Our nation is faced with certain evils. Many of them, we bring upon ourselves. We allow our lives to be guided by a set of contradictions and when those contradictions play out on a globally televised scale, we huff and puff and very rarely blow the house down. How are we to evolve if we don’t recognize these contradictions before they come to, as a famous author may say, a tipping point?
Whether it’s determining who gets to vote or to marry whomever we want or even who gets to put themselves in the line of danger to preserve the very freedoms we hold dear, we find ourselves continually struggling to land on the right side of history. We can only hope that we will eventually get it right, that we will fix these contradictions.
Previous generations have had their ‘moral question’ moment, and that in itself tells you something about this grand experiment we call ‘democracy.’ From slavery to women’s suffrage, our collective body has been slow to move. While this generation’s dominant moral question – gay rights – has made incremental steps forward, we inherited previous generations’ indignation and confusion over another long-standing moral issue: capital punishment. Last night’s execution of Troy Davis, in an idealized version of democracy, would have the people rise up and let their voices be heard; an eye-for-an-eye is not just: we have no right to play God.
Capital punishment has plagued our nation since its inception, creating one of the most significant contradictions. On one hand, we preach the sanctity of life and on the other, we deny the right to live for those accused, tried and convicted of all sorts of crimes. We are inconsistent in who we put to death and inconsistent on how we reach that ultimate decision. We are inconsistent in how we determine doubt – if the unofficial motto of the American judicial system is “That it is better 100 guilty Persons should escape than that one innocent Person should suffer, is a Maxim that has been long and generally approved (Benjamin Franklin),” how do we justify killing someone when there is even a shred of doubt? How do we justify ending a life when our nation’s ideals are based on life, liberty and the pursuit of happiness? How do we justify murdering in the name of justice, when justice is supposed to be blind?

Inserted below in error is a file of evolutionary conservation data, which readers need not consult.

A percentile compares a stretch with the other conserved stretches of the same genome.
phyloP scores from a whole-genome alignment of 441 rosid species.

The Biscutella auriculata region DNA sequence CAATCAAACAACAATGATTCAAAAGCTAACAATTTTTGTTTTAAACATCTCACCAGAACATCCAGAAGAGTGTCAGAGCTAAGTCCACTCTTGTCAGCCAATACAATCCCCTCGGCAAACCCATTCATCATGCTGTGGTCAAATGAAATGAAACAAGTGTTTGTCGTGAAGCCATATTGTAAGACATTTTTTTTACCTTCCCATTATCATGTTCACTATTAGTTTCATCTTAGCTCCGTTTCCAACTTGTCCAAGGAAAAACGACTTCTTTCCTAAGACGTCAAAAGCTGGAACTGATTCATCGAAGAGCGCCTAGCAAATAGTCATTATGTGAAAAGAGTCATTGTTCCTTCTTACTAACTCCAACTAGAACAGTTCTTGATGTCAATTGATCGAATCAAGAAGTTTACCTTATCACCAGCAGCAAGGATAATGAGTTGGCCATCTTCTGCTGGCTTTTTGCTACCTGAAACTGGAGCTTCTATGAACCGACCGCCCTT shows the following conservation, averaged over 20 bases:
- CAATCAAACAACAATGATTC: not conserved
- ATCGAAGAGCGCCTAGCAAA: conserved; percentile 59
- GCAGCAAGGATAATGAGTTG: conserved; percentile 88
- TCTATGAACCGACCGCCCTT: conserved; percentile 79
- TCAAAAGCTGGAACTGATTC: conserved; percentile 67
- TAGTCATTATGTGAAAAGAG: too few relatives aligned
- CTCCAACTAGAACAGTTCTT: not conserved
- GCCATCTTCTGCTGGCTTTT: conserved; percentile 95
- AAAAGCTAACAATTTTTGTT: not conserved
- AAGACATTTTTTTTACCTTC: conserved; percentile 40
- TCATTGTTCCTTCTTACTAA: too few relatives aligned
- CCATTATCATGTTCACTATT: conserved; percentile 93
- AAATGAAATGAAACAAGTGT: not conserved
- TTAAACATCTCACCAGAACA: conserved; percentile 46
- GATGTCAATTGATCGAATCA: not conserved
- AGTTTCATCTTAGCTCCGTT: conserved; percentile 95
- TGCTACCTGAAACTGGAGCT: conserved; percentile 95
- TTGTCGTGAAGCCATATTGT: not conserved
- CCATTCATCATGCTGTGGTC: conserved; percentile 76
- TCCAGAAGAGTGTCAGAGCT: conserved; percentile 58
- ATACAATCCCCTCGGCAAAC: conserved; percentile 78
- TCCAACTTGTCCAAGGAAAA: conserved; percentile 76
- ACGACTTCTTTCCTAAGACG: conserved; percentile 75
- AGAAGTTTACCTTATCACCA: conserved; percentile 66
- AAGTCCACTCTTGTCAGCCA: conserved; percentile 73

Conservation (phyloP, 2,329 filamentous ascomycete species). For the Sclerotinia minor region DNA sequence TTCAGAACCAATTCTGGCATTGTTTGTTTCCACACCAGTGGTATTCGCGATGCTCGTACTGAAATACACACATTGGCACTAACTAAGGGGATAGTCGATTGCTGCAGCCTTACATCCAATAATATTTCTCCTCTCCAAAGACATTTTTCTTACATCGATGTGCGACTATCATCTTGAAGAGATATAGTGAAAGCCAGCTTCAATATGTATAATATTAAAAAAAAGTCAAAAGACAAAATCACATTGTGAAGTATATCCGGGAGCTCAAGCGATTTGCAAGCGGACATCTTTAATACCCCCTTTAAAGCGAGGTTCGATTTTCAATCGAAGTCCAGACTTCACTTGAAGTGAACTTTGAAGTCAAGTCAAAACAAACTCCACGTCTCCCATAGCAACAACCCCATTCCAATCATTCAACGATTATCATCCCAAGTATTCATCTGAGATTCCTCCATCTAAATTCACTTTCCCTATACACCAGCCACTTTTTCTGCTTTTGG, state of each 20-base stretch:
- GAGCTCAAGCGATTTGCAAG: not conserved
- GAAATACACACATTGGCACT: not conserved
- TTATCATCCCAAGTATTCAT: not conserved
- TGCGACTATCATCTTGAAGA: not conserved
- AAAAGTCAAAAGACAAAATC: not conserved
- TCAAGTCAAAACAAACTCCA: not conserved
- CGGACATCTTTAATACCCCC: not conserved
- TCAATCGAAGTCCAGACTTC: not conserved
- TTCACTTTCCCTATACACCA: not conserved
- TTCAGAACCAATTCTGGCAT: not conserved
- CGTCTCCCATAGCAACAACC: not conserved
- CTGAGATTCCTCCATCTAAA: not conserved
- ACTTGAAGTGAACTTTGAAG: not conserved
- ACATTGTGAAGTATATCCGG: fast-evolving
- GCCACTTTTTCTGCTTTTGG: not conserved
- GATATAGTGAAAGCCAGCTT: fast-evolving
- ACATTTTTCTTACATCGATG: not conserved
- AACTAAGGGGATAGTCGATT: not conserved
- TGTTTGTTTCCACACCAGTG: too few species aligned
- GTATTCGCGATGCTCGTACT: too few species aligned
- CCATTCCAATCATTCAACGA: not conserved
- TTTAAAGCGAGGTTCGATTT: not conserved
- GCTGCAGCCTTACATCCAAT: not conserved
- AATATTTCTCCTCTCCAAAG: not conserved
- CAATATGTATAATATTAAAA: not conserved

We live in an era where we, the people, have the ability to stand up and make our voices heard. Unfortunately, we too often fail to perform our most basic civic duties: vote and serve on a jury. Whether it’s apathy or ambivalence, we consistently fail to perform those duties needed for our society to be less inconsistent.
Back when 55 delegates from 12 states gathered to put quill to paper to write our Constitution (Rhode Island sat it out), they did it in secrecy. Many believed the population was not smart enough to handle the debate happening in what is now known as Independence Hall in Philadelphia. As George Mason wrote, secrecy was “a necessary precaution to prevent misrepresentations or mistakes; there being a material difference between the appearance of a subject in its first crude and undigested shape, and after it shall have been properly matured and arranged.” While it may be argued our population is still not smart enough to have important debates of how to move the country in a particular direction (health care, anyone?), we have the ability to call, email, tweet our elected representatives. We have the power to change, if we want it. All we need to do is vote. Such a simple, yet elegant solution.
We live in a society where our values are often at odds with themselves and contradictions in how we approach these moral – if not jurisprudence – issues. We sat by and waited and watched as our neighbors sold other humans, as our wives and sisters and daughters were not given a voice, until the tide of history changed and we realized these are wrongs that we need to right. But with last night’s execution, we are reminded we have a long way to go to fix the inequities inherent in our system.